On 2016-06-03 12:31:58 -0400, Robert Haas wrote:
> Now, what varies IME is how much total RAM there is in the system and
> how frequently they write that data, as opposed to reading it.  If
> they are on a tightly RAM-constrained system, then this situation
> won't arise because they won't be under the dirty background limit.
> And if they aren't writing that much data then they'll be fine too.
> But even putting all of that together I really don't see why you're
> trying to suggest that this is some bizarre set of circumstances that
> should only rarely happen in the real world.

I'm saying that if that happens constantly, you're better off adjusting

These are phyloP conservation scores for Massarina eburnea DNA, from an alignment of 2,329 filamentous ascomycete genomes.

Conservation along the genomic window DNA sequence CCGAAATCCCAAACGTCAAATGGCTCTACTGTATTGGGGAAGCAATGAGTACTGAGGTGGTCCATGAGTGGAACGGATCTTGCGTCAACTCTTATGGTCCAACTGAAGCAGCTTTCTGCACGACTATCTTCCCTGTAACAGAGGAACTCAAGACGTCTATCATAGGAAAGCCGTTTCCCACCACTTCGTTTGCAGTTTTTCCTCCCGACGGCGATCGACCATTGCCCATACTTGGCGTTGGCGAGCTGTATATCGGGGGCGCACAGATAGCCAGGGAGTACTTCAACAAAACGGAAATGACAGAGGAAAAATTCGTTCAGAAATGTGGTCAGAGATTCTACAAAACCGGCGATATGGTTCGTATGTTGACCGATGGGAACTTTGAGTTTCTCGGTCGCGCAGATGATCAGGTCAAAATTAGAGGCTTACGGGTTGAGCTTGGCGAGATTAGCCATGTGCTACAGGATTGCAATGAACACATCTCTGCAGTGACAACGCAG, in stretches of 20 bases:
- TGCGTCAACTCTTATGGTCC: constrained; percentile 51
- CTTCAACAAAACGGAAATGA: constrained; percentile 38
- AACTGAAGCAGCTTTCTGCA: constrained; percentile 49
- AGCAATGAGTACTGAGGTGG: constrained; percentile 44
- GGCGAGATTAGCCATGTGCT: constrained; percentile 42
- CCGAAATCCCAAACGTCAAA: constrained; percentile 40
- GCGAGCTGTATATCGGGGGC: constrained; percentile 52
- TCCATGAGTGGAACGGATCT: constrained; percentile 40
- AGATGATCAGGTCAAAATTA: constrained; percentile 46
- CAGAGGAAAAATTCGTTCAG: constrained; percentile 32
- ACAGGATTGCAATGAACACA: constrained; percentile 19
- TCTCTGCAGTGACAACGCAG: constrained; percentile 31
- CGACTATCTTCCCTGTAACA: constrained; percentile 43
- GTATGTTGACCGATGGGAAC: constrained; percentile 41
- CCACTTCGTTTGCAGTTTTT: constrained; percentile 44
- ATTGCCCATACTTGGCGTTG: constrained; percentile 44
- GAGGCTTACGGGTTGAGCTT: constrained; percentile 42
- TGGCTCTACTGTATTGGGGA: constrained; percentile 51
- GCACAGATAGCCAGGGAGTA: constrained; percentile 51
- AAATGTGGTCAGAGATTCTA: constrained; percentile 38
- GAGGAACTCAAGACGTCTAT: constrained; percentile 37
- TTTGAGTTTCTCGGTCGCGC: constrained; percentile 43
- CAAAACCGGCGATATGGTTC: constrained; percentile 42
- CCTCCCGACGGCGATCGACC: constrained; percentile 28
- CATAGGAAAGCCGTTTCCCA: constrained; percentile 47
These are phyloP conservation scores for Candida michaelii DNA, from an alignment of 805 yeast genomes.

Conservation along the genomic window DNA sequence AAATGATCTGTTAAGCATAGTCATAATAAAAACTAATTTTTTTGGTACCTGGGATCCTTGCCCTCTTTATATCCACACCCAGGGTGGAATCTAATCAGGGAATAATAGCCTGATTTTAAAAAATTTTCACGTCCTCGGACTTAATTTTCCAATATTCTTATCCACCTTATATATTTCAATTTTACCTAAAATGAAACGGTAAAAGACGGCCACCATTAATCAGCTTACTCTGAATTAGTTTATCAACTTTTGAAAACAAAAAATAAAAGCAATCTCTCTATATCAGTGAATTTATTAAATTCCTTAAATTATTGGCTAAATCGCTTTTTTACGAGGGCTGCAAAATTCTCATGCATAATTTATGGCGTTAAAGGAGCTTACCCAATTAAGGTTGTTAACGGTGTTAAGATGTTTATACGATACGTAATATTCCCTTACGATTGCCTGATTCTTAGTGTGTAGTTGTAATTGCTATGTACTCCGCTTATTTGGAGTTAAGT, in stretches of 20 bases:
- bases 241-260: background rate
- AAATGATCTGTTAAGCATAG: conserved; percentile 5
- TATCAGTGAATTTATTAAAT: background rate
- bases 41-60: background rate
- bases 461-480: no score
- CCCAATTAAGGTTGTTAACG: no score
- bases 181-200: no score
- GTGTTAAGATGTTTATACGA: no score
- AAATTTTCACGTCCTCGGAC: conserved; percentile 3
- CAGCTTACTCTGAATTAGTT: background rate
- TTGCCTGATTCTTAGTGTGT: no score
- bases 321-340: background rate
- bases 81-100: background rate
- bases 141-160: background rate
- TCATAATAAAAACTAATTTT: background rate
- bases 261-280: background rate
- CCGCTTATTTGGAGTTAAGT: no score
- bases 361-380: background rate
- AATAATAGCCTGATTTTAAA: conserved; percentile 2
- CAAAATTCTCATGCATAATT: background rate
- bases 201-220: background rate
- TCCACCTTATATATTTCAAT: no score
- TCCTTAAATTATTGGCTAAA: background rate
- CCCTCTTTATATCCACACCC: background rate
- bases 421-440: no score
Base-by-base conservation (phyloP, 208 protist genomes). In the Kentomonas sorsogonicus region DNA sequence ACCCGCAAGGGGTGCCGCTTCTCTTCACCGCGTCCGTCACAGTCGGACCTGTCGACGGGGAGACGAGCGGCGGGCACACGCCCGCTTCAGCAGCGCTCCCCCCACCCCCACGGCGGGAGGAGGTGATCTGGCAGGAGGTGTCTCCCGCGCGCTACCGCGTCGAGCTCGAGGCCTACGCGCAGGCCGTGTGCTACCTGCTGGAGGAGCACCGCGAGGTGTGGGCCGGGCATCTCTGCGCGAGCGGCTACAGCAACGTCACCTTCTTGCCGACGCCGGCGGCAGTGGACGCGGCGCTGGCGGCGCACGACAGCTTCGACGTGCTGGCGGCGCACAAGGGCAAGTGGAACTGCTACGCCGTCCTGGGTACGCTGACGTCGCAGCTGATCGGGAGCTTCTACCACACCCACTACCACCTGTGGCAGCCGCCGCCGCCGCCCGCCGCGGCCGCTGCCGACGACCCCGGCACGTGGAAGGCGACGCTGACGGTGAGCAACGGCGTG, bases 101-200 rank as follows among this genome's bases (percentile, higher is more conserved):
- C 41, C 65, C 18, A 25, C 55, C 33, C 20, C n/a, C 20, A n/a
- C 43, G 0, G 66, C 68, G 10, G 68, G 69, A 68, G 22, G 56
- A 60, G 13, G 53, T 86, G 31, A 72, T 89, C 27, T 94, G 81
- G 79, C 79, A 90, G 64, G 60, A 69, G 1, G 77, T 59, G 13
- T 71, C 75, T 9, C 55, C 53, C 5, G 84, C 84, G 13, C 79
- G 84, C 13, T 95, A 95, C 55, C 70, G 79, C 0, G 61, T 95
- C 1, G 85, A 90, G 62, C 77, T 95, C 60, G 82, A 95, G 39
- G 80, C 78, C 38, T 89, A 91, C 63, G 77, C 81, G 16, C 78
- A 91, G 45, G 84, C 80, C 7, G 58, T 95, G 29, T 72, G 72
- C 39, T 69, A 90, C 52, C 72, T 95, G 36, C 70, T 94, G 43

shared_buffers, because you're likely already suffering from latency
spikes and other issues. Optimizing for massive random write throughput
in a system that's not configured appropriately, at the cost of well
configured systems to suffer, doesn't seem like a good tradeoff to me.

Note that other operating systems like windows and freebsd *alreaddy*
write back much more aggressively (independent of this change). I seem
to recall you yourself being quite passionately arguing that the linux
behaviour around this is broken.


Andres Freund

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